The tale of two brothers who have a tip-top, tapping time on the streets of New Orleans.
Rudy, wearing a green-sleeved T-shirt, and his brother Randy, wearing purple, meet on Royal Street, press bottle caps into the bottoms of their white tennis shoes, and the duel commences. They tap dance for audiences large and small, the rhyming text echoing the rhythms of their movement. To help readers keep track of the back-and-forth dialogue, each boy’s words are set in type that matches his shirt color. The text makes clear the goal of this duel: “who dances best / Eats good tonight.” Beignets, pralines, red beans, jambalaya, and “po’boys for poor boys” will constitute their feast, and they plan to save a seat on the trolley for Mama. Williams-Garcia tells an important story of how many industrious African-American boys in New Orleans make money entertaining tourists, but readers who expect the brilliance of One Crazy Summer (2010) and its sequels will find this picture book a disappointment. Lackluster illustrations that flatten out rather than enhance the racial and ethnic diversity of the spectators detract further from the book’s appeal. Williams-Garcia ends with a note about her experiences with New Orleans bottle-cap boys and provides a culinary glossary for those unfamiliar with Creole and Cajun cuisine.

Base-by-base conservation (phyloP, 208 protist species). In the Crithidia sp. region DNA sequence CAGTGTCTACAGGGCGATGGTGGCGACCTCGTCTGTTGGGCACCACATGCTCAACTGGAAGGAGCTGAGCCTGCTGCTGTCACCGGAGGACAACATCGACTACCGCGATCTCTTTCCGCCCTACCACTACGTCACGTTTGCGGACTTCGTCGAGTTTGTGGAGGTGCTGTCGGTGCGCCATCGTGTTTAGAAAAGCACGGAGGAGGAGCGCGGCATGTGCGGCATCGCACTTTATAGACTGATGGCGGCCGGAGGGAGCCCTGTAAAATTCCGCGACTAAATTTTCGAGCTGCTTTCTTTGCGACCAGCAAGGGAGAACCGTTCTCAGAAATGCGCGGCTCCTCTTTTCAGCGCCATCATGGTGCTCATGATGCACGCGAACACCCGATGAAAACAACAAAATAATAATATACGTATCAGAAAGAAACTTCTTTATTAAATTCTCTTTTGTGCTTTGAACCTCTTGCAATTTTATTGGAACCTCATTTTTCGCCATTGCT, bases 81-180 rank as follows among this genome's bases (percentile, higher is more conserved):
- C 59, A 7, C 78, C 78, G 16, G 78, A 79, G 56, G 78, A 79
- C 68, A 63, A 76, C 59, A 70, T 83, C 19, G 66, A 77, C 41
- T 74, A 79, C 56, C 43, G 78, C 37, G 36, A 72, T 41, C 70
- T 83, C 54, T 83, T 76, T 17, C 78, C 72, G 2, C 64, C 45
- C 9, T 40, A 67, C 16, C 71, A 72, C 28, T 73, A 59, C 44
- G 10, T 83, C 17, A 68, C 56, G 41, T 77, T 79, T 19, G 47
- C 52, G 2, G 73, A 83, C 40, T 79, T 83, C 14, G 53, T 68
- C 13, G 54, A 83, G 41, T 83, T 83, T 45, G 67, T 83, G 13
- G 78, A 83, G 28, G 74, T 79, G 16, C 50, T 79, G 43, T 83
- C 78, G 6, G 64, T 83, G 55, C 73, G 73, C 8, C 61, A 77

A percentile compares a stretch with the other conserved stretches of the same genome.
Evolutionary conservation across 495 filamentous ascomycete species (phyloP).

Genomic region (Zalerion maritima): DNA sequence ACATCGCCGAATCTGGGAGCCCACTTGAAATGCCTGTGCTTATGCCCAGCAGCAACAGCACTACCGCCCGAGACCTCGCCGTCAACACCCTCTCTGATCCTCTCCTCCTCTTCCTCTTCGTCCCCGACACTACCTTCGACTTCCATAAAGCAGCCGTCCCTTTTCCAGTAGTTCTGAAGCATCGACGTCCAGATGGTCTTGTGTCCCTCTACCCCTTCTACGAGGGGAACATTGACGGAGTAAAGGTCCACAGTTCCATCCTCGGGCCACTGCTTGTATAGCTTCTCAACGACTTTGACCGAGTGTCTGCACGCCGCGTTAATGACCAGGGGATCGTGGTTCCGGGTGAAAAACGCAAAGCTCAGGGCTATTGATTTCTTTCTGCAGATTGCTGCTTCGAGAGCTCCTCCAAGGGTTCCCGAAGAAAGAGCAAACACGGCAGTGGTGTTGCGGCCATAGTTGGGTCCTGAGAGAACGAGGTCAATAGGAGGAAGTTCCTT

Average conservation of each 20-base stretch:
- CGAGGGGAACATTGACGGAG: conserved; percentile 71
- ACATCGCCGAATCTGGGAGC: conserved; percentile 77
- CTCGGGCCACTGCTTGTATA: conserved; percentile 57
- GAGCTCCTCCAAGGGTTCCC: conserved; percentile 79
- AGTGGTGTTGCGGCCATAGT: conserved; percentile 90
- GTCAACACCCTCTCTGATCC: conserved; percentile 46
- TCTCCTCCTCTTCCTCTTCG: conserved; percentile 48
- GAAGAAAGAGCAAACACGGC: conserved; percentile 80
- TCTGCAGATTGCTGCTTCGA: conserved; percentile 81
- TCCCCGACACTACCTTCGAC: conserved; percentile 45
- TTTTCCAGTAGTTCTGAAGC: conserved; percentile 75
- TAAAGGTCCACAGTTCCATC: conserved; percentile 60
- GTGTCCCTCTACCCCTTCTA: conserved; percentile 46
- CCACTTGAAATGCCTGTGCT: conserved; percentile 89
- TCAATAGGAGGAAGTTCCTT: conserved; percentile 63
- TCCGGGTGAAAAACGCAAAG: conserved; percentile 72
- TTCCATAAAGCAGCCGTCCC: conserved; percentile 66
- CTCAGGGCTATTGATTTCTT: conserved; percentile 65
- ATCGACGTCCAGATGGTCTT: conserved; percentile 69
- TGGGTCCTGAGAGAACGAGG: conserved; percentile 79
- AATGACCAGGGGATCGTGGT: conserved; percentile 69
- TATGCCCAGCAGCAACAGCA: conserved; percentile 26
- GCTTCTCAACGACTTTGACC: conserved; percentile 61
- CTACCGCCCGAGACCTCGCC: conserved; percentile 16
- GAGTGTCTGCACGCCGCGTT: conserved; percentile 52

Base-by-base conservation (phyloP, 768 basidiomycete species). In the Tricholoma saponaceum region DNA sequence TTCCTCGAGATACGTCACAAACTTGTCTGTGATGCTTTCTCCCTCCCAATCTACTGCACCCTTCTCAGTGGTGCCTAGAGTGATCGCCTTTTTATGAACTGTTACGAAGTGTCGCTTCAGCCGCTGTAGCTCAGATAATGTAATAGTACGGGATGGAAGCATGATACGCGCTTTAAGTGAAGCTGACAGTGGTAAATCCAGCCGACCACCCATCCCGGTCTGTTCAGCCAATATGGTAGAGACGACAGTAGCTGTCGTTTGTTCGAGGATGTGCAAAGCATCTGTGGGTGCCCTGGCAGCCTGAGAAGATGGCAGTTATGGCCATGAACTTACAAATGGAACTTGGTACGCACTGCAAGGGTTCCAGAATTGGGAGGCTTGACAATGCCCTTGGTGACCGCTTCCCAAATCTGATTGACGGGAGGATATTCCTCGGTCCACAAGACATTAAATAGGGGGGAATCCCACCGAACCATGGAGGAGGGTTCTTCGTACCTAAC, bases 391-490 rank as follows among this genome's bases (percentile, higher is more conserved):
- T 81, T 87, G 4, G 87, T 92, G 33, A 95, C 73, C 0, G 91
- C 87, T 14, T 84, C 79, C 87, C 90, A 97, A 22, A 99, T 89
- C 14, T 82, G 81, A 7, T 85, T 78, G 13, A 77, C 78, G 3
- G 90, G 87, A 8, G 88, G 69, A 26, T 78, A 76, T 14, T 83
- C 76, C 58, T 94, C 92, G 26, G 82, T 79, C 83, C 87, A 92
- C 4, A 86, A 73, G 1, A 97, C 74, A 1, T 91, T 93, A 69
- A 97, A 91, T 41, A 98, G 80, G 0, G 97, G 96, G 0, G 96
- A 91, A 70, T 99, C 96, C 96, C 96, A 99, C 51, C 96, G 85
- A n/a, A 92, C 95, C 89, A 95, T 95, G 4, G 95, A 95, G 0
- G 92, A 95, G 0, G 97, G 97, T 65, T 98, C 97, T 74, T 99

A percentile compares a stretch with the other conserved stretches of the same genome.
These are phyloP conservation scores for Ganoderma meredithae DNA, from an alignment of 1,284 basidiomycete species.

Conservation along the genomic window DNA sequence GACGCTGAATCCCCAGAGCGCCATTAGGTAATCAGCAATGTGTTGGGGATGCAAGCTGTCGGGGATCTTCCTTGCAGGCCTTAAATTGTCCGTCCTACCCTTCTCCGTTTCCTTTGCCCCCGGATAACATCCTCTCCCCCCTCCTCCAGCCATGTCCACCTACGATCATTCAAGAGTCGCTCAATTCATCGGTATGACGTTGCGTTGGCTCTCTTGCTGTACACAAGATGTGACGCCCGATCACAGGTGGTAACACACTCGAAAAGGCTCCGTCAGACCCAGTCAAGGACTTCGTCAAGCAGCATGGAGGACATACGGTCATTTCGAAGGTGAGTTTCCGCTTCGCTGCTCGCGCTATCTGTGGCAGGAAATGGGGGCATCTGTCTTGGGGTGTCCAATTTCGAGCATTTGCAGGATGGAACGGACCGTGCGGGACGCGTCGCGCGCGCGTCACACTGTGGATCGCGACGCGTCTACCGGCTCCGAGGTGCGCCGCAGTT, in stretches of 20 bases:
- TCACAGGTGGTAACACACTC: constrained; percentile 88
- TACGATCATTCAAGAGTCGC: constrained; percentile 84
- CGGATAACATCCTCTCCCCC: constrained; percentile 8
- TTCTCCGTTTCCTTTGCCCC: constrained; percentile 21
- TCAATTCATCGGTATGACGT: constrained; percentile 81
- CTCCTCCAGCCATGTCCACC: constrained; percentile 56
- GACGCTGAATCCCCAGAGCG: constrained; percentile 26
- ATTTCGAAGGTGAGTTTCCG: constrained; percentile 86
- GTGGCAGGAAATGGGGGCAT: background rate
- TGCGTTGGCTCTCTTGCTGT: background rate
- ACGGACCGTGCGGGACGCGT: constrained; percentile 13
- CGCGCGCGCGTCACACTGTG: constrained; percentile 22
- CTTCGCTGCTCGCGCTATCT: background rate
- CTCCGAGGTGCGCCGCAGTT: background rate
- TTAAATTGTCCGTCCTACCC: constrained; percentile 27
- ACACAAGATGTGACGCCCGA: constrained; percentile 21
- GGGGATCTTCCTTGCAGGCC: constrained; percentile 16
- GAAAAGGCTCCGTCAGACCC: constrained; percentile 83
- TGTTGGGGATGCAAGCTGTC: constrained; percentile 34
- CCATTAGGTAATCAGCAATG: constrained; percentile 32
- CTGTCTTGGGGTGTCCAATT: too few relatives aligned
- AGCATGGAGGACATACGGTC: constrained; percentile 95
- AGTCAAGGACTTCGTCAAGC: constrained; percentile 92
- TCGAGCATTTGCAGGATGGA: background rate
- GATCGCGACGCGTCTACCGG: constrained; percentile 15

An important story that just doesn’t quite come together. (Picture book. 3-6)